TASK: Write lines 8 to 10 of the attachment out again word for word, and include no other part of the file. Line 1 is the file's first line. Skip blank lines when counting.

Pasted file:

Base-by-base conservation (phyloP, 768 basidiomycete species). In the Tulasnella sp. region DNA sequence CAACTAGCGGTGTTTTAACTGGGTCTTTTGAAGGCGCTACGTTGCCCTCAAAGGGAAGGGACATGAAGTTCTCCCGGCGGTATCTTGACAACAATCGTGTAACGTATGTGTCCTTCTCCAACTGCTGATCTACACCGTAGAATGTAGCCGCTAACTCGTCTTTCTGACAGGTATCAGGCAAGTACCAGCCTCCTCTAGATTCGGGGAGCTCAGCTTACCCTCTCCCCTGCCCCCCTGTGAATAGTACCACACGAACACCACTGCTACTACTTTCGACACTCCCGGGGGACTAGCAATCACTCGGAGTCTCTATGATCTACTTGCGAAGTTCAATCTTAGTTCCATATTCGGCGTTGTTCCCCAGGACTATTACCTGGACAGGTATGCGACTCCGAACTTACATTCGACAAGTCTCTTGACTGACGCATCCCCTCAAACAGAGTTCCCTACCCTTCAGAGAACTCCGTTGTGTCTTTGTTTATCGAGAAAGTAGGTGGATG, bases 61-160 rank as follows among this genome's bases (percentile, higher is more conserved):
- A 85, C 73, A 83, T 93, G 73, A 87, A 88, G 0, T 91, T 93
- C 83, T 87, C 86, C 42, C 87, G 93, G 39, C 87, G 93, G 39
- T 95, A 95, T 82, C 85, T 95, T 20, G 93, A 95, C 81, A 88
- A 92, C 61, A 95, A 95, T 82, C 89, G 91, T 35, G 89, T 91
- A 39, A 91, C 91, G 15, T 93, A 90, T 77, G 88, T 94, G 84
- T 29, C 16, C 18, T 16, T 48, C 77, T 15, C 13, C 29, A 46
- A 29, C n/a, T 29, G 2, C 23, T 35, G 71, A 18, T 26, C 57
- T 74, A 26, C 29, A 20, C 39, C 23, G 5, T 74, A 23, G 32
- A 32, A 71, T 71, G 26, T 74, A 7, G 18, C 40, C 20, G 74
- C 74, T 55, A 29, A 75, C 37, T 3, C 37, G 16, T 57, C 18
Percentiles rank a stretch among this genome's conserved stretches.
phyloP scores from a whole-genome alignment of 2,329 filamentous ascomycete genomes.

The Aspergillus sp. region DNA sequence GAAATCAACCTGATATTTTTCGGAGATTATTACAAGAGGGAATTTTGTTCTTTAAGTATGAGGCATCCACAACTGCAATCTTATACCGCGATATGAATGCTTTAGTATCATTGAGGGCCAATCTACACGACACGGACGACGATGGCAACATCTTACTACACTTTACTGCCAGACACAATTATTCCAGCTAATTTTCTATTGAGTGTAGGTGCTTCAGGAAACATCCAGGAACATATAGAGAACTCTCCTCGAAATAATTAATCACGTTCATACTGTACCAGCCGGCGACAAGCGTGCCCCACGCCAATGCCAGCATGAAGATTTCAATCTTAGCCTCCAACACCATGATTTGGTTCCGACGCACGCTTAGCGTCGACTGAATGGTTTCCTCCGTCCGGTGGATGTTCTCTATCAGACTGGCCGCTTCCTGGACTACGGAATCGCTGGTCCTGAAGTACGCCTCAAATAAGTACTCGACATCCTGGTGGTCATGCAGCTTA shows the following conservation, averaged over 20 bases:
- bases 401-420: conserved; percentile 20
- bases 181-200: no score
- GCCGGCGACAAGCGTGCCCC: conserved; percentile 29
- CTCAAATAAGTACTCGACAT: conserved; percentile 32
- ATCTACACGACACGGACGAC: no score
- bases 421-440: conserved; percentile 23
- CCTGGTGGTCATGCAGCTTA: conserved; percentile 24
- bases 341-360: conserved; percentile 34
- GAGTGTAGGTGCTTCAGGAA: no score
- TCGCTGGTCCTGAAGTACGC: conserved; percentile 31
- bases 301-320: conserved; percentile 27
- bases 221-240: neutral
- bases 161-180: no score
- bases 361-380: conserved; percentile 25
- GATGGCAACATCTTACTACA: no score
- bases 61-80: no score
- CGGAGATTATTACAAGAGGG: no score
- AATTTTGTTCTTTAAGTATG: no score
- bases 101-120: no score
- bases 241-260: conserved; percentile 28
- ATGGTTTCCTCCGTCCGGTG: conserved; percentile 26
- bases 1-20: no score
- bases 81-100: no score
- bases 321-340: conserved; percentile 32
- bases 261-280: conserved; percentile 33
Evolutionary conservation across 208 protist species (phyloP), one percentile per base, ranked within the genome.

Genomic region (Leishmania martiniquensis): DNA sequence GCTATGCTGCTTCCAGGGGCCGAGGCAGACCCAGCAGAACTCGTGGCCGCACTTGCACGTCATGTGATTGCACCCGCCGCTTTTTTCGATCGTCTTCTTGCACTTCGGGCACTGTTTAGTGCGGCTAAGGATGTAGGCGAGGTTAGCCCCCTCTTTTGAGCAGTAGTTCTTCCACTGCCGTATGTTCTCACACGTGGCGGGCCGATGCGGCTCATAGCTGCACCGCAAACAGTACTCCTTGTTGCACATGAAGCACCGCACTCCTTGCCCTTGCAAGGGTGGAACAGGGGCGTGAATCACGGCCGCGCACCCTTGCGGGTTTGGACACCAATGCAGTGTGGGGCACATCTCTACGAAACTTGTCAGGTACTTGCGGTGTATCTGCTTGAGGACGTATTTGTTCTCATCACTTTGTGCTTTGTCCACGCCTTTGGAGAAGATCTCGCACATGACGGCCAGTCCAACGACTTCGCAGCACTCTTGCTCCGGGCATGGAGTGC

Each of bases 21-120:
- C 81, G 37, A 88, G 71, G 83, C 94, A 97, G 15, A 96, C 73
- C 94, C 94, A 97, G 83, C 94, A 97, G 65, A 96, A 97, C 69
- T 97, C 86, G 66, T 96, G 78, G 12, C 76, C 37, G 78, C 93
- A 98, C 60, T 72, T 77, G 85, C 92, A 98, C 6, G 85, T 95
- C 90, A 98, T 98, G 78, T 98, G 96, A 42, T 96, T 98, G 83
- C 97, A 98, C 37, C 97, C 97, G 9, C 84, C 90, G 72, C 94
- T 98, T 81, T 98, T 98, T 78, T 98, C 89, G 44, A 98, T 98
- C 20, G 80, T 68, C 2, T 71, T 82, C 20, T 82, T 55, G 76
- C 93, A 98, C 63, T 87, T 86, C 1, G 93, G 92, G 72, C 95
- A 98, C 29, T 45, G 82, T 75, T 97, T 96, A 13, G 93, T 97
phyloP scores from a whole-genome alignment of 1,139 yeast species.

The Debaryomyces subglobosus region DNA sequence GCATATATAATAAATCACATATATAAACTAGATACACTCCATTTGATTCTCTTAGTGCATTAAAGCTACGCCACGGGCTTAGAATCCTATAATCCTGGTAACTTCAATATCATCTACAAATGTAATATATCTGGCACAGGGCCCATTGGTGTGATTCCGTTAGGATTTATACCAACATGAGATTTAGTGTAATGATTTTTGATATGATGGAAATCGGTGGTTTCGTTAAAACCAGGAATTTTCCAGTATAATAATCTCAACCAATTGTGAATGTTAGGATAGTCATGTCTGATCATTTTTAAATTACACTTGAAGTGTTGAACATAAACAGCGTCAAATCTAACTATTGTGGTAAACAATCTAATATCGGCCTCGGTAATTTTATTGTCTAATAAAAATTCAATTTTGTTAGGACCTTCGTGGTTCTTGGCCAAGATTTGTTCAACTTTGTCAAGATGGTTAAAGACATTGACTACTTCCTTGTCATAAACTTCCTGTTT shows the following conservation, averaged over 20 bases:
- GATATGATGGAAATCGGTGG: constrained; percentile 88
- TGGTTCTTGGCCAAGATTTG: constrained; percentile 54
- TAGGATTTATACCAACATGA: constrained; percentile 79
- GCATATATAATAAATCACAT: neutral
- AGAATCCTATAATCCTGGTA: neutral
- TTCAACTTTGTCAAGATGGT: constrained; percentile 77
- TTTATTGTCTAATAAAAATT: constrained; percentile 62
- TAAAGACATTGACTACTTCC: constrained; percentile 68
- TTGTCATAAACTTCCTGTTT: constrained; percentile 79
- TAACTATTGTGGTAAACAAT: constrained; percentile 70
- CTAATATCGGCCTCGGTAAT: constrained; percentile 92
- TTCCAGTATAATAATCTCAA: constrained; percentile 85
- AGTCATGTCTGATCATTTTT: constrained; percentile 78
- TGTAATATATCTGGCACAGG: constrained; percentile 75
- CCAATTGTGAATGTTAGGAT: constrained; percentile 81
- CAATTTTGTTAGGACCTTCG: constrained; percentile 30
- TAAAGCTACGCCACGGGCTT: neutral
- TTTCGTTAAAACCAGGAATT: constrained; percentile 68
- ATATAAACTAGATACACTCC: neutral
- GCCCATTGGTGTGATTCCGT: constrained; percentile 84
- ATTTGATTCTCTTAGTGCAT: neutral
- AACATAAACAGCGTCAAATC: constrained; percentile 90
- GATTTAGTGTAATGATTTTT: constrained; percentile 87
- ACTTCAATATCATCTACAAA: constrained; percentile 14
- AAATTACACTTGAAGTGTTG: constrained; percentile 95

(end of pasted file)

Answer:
- A 29, C n/a, T 29, G 2, C 23, T 35, G 71, A 18, T 26, C 57
- T 74, A 26, C 29, A 20, C 39, C 23, G 5, T 74, A 23, G 32
- A 32, A 71, T 71, G 26, T 74, A 7, G 18, C 40, C 20, G 74